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Half of world’s small glaciers expected to vanish by 2100

Jan 24,2023 - Last updated at Jan 24,2023

An ice block drifts after breaking away from the Nordenskiold glacier, near Pyramiden, in Svalbard, a northern Norwegian archipelago on September 21, 2021 (AFP photo)

WASHINGTON — Half of the Earth’s glaciers, notably smaller ones, are destined to disappear by the end of the century because of climate change, but limiting global warming could save others, according to a rececnt study.

The findings, published in the journal Science on Thursday, provide the most comprehensive look so far at the future of the world’s 215,000 glaciers.

The authors emphasised the importance of restricting greenhouse gas emissions to limit the consequences from glacier melt such as sea level rise and depletion of water resources.

To help orient policy makers, the study looked at the impact of four scenarios on glaciers, where global mean temperature change is 1.5ºC, 2.0ºC, 3.0ºC and 4.0ºC.

“Every degree increase produces more melt and loss,” said Regine Hock of the University of Oslo and University of Alaska Fairbanks, a co-author of the study.

“But that also means if you reduce the temperature increase, you can also reduce that mass loss,” Hock told AFP. “So in that sense, there is also a little bit of hope.”

Even if global temperature rise is limited to 1.5ºC above pre-industrial levels — the most ambitious goal of the Paris Agreement — the researchers estimated that 49 per cent of the world’s glaciers would vanish by the year 2100.

That would represent about 26 per cent of the world’s glacier mass because the smallest glaciers would be those first impacted.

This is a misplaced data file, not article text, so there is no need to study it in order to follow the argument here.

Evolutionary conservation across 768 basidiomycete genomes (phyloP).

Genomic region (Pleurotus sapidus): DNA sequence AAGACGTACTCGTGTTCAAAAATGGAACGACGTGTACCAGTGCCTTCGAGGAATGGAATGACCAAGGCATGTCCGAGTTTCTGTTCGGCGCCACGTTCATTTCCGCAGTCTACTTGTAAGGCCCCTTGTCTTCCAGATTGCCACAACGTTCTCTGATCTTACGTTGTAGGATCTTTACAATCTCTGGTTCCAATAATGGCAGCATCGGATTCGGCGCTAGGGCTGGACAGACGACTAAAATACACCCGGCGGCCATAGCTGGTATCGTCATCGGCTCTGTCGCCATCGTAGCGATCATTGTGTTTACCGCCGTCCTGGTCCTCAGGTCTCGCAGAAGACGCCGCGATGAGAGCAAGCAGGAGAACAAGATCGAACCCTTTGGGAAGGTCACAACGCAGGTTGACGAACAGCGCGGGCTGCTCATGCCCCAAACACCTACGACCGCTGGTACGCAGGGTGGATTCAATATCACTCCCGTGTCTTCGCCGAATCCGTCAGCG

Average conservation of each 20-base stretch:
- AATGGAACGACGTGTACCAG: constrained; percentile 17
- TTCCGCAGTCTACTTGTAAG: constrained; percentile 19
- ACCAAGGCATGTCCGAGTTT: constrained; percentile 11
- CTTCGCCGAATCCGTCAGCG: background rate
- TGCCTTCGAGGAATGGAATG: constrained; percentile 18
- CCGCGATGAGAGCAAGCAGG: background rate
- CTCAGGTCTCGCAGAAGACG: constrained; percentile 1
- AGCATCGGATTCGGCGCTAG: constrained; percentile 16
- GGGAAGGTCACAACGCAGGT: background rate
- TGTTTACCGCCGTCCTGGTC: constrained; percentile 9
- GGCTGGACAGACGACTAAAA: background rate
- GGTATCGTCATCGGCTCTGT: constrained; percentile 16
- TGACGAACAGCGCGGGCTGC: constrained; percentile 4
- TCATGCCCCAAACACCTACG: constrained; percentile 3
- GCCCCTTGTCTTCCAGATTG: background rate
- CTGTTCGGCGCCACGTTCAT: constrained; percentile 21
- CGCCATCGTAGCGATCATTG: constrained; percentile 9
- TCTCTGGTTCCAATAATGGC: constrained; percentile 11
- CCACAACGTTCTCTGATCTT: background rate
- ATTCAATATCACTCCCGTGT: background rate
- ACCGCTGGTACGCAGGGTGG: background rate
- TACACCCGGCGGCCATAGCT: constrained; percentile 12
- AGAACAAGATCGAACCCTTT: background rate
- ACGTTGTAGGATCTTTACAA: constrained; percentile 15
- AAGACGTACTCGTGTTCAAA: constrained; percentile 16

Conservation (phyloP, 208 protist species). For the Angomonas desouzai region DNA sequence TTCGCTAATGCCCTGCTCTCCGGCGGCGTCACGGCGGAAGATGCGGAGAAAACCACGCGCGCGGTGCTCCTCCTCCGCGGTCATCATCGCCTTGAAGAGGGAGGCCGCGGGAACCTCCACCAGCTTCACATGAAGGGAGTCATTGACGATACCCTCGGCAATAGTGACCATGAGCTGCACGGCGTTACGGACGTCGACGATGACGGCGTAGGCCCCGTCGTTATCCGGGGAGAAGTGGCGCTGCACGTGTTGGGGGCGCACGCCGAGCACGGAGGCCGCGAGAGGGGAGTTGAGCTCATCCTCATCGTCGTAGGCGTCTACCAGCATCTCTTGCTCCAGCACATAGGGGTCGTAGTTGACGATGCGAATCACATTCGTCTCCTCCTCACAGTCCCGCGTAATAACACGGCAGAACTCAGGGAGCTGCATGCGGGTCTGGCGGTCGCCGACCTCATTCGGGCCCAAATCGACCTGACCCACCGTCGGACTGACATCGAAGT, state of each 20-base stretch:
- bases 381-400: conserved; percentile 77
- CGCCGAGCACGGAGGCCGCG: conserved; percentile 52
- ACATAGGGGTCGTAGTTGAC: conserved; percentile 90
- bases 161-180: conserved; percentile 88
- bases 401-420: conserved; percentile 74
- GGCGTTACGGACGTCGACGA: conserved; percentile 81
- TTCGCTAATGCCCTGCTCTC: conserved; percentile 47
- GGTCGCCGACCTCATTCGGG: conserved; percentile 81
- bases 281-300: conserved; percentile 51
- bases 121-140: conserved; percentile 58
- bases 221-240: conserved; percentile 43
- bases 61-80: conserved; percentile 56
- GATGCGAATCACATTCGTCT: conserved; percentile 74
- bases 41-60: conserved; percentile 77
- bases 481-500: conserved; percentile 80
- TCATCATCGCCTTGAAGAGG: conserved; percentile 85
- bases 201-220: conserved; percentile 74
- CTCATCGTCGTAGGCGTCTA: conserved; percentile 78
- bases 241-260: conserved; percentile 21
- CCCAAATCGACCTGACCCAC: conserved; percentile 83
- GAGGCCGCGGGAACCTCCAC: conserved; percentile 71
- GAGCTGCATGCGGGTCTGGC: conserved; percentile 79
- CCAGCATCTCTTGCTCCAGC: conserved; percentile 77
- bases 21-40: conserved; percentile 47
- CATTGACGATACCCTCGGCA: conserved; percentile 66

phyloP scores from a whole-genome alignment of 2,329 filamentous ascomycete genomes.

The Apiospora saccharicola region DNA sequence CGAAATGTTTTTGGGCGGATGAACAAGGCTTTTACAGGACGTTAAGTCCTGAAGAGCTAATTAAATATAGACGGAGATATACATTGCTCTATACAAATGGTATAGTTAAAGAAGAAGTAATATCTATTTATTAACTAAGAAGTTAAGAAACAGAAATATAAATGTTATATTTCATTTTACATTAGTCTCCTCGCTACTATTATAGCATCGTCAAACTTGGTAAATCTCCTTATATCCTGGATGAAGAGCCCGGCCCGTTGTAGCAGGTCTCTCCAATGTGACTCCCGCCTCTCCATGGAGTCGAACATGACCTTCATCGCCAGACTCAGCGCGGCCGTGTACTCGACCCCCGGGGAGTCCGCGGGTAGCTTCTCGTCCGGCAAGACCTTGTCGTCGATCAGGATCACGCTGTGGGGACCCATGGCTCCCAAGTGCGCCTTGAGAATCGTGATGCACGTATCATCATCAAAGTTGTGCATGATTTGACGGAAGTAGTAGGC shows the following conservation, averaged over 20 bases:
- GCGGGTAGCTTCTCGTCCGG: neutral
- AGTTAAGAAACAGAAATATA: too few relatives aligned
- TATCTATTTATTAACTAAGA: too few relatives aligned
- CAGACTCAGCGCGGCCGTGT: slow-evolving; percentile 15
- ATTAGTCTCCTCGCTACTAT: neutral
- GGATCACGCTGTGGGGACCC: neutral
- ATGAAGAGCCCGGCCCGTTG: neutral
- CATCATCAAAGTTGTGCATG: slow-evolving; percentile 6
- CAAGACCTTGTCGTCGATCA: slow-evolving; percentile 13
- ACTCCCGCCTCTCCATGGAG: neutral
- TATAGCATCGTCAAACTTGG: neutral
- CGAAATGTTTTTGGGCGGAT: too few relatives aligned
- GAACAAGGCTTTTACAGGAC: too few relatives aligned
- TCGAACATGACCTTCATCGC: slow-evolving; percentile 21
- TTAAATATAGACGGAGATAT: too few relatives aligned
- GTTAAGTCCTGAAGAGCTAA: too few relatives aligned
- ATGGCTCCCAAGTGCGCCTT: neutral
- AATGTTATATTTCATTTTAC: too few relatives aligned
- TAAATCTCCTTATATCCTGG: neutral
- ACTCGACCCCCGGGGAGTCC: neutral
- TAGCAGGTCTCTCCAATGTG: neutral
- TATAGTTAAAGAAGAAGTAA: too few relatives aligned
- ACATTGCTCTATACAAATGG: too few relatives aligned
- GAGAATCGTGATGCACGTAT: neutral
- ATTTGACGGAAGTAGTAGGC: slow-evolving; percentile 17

Global mean temperature is currently estimated to be increasing by 2.7ºC which would result in a near-complete loss of glaciers in Central Europe, Western Canada and the continental United States and New Zealand.

“Regions with relatively little ice like the European Alps, the Caucasus, the Andes, or the western US, they lose almost all the ice by the end of the century almost no matter what the emission scenario is,” Hock said. “So those glaciers, they’re more or less doomed.”

Under the worst-case scenario — global temperature rise of 4ºC — giant glaciers such as those in Alaska would be more affected and 83 per cent of glaciers would disappear by the end of the century.

Glacier loss would also exacerbate sea level rise.

“The glaciers that we are studying are only one per cent of all ice on Earth,” said Hock, “much less than the Greenland ice sheet and the Antarctic ice sheet.

“But they have contributed to sea level rise almost just as much as the Greenland and Antarctic ice sheet together in the last three decades,” she said.

Warming of 1.5ºC would lead to an increase in average sea levels of nine centimetres while temperatures 4ºC higher would cause 15 centimetres of sea level rise.

“It doesn’t sound very much, nine centimetres up to 15 centimetres,” Hock said, “but it’s not global sea level that is that much of a concern.

“It’s mostly associated storm surges,” she said, which have the potential to cause “a lot more damage”.

The disappearance of glaciers will also have an impact on water resources because they provide freshwater for some two billion people.

“The glaciers compensate for the loss of water in summer when it’s not raining much and it’s hot,” Hock said.

The study’s projections, which are more pessimistic than those of UN climate experts, were reached through observations of the mass of each glacier through the decades and computer simulations.

Despite the alarming findings, Hock said “it is possible to reduce the mass loss by human action.

“If it happens is of course a different question,” she said. “If that happens is of course up to the policy makers.”

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